.a developmental dream

I posed a question to Wengo Kaluba AKA Wenguss Khan

Read his answer below:

 

“Can Africa really exist as a singular economic community? I believe so. With the right
leadership, willing to listen to each other and the collective wills of those they represent,
the sky is the limit: A well working central bank and monetary fund, perhaps even a
single currency.

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These are all attainable goals.
This is of course an extremely long-term vision, but that doesn’t mean it is out of reach. I
suggested the aspirations of a central bank and an African monetary fund because the
establishment of these two facilities would greatly signify the achievement of complete
economic integration across the continent. Having a central African bank and an African
monetary fund with a vested interest and understanding of the African continent and its
people would significantly reduce the cost of obtaining loans for infrastructure and/or
development projects, bailouts for critical services such as disease containment. These facilities would be African-led, so terms of repayment and interest rates would be made to suit the borrower(s) and their economic situations.
They would also make it easier for nations to obtain funding for aid in crisis situations such as famine or war. This has the domino effect of releasing pressure off African governments to obtain funds for whatever reason, and that means they have more funds to use for the benefit of their people.

Intra-African trade could flourish and replenish regions, and not only would goods and services would be spread throughout the continent, knowledge, skills and other resources would circulate as well.
With a population of over 1 billion people and a combined GDP of about $3.4 trillion, it is
simply unrealistic to expect this continental integration to occur all at once, let alone
smoothly.

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Policies and regulations would have to put in place to ensure that the process is
as straightforward as possible, and that it benefits all stakeholders involved, i.e., the African people. Intra-African infrastructure would be of utmost importance, as goods, people & information would need to be transferred both quickly and efficiently.  As a matter of fact, this is probably the first and most important step towards total continental integration. This would make Africa “borderless”, so to speak, with the intention of distributing wealth. Of course, this infrastructure development would be coupled with appropriate security measures, respect for the rule of law of all the 54 member states.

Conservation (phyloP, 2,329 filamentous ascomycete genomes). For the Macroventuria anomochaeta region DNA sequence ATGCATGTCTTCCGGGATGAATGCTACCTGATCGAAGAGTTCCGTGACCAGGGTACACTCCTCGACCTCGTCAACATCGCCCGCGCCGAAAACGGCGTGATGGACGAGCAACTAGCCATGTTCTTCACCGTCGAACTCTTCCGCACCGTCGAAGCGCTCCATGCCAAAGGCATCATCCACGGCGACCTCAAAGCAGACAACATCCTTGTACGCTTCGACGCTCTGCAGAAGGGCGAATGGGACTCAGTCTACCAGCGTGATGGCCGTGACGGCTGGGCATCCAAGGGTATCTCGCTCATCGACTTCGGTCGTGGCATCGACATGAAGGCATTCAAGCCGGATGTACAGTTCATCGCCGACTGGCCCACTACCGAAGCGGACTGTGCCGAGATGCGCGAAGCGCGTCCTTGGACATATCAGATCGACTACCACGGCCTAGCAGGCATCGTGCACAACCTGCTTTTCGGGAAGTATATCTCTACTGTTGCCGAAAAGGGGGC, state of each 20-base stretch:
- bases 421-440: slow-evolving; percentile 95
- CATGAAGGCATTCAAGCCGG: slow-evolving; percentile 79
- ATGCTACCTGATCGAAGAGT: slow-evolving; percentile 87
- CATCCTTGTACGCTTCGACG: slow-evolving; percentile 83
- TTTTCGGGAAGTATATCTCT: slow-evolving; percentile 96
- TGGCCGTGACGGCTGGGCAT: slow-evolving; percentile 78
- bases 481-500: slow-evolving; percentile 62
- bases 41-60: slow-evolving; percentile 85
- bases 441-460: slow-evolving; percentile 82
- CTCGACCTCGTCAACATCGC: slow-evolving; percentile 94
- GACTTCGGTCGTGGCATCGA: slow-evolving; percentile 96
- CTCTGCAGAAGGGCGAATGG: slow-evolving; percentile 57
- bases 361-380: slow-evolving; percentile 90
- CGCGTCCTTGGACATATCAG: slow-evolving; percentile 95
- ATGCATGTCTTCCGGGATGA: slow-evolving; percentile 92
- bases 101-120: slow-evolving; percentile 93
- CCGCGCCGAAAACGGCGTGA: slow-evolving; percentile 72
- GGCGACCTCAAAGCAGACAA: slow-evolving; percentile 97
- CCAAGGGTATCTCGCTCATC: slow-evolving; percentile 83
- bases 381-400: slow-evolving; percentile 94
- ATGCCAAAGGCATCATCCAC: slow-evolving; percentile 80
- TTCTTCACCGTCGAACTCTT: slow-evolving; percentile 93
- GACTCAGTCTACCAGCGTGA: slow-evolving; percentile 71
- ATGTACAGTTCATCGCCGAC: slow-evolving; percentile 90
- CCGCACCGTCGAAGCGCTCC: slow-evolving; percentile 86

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Another distinct phase in the process would be linking African states economically.
Fortunately, this is made easier because of regional economic communities (RECs), such as the Common Market for Eastern and Southern Africa (COMESA) and the Economic
Community of West African States (ECOWAS). Such communities are a step forward in this direction, and serve as a prerequisite for economic harmony across the continent. However, the regulations regarding these communities need to be re-visited, as many countries currently overlap in membership and this causes confusion. For smooth economic integration, clear instruction would have to be given about membership to these RECs. Such a mission would be carried out by an overseeing regulator, like the African Union. The regulator would also have to try and ensure that there aren’t any power struggles between any two regions, that RECs operate to the strengths of their respective trades, moving goods, services and information through the established infrastructure networks mentioned above.
In order for Africa to exist as a single economic community, another factor which must not be overlooked is her position in the global economy. As much as economic integration within the continent must be worked on, globalization is already underway and is something we cannot ignore. Considering the vast amount of resources Africa possesses, our integration with the global economy is of vital importance. For the continent to be taken seriously and make demands that the rest of the world would listen to, we would have to show that we can first sustain ourselves, and beyond. This can only be accomplished with a clear vision accompanied by taking the necessary action to make it become a reality. Then, and only then, can Africa cement its position on the global scale.
I believe that if each member state is committed to the cause, then Africa can not only exist as a singular economic community, but it can prosper as one as well.”

 

 

By Wengo Kaluba